The Financial Services Authority could stop IFAs and life offices from trading if they do not make computer systems Year 2000 compliant.
The FSA is concerned that many companies are failing to update their computers to deal with the change of date from 1999 to 2000.
It will clamp down to protect investors, depositors and policyholders from losses caused by inadequate preparation.
The warning came last week from FSA managing director and head of financial supervision Michael Foot at a London conference on best practice for financial institutions. He warned that the regulator would not be able to solve IT problems and it was up to individual companies.
Foot said: "The buck must stop with the boards, the chief executives, top management generally and those running small organisations. This is not a technical issue. It goes to the heart of being able to go on doing business."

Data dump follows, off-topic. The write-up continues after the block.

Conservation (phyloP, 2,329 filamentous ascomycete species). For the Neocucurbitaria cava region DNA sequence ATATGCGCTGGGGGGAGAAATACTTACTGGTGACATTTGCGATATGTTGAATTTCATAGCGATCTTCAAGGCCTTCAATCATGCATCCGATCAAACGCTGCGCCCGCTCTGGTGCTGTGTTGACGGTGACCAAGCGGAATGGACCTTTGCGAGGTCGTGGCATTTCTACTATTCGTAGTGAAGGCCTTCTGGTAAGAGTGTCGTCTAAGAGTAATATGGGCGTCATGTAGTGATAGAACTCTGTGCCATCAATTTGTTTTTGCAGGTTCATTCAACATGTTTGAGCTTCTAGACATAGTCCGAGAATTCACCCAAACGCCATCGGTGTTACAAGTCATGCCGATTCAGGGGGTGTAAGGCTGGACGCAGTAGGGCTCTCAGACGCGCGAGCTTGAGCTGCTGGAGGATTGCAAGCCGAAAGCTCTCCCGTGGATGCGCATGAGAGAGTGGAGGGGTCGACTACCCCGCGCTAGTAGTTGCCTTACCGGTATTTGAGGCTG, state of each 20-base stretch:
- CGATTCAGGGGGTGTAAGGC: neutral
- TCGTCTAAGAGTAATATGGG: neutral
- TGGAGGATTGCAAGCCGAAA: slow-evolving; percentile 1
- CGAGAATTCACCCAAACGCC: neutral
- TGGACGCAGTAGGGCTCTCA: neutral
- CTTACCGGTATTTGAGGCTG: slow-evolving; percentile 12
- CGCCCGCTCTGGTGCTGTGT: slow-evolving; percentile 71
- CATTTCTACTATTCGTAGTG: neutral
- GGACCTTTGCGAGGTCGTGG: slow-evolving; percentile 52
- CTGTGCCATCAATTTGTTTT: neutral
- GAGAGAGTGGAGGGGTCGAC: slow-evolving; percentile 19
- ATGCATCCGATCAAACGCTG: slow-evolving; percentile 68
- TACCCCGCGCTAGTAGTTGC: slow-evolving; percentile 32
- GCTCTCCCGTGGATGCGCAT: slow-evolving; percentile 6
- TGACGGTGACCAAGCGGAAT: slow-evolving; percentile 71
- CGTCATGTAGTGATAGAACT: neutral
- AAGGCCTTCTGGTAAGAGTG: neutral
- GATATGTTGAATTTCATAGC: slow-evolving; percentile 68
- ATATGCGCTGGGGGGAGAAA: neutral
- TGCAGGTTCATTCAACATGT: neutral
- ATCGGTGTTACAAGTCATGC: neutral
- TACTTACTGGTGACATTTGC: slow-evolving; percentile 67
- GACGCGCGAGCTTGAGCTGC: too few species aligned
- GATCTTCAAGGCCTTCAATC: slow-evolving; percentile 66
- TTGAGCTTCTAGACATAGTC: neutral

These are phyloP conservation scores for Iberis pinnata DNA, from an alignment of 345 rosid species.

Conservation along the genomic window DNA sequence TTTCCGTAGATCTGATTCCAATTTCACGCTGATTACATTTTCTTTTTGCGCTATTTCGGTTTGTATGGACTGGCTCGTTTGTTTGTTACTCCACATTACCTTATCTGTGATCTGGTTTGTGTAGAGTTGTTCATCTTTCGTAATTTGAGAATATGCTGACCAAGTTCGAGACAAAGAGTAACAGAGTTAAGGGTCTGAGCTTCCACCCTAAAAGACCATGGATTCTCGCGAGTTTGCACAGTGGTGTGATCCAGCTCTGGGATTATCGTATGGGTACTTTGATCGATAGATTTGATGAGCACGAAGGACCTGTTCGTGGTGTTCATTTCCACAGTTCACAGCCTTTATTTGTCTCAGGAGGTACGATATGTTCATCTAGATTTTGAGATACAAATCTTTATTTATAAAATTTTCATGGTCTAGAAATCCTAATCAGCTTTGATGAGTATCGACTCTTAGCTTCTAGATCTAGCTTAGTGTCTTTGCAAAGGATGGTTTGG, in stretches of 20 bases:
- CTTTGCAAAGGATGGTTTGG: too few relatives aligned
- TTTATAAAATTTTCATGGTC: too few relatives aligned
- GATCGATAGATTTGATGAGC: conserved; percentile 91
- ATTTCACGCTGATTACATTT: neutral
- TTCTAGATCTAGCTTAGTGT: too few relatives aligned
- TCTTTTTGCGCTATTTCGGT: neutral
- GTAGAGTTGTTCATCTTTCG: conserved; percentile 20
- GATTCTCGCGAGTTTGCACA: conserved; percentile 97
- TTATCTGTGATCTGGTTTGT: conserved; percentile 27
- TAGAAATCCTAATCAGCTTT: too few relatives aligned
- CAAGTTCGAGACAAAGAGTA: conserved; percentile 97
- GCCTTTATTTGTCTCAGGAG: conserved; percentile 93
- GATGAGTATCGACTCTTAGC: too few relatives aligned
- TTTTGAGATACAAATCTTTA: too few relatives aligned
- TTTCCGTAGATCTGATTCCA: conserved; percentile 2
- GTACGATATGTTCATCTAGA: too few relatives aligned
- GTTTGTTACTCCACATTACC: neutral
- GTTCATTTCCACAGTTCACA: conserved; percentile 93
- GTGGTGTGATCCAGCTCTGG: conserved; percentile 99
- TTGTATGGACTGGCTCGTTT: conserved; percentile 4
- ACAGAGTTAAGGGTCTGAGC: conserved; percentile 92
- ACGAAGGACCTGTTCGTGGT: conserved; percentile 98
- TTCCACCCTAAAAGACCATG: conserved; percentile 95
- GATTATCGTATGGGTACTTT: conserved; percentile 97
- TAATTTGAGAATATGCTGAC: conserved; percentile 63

The FSA will demand firms give it regular reports on their progress to being Year 2000- compliant. If a firm's progress is not up to scratch, the FSA will send in an independent body to assess the situation. It could then ban the firm from taking any new business or trading at all. It could also force it to transfer all business to another company.
The move comes just weeks after the PIA announced it was launching its own plan to pressure member firms into speeding up their Year 2000 reviews.
The IFA Association has also launched a major review into the impact of the problem on its members.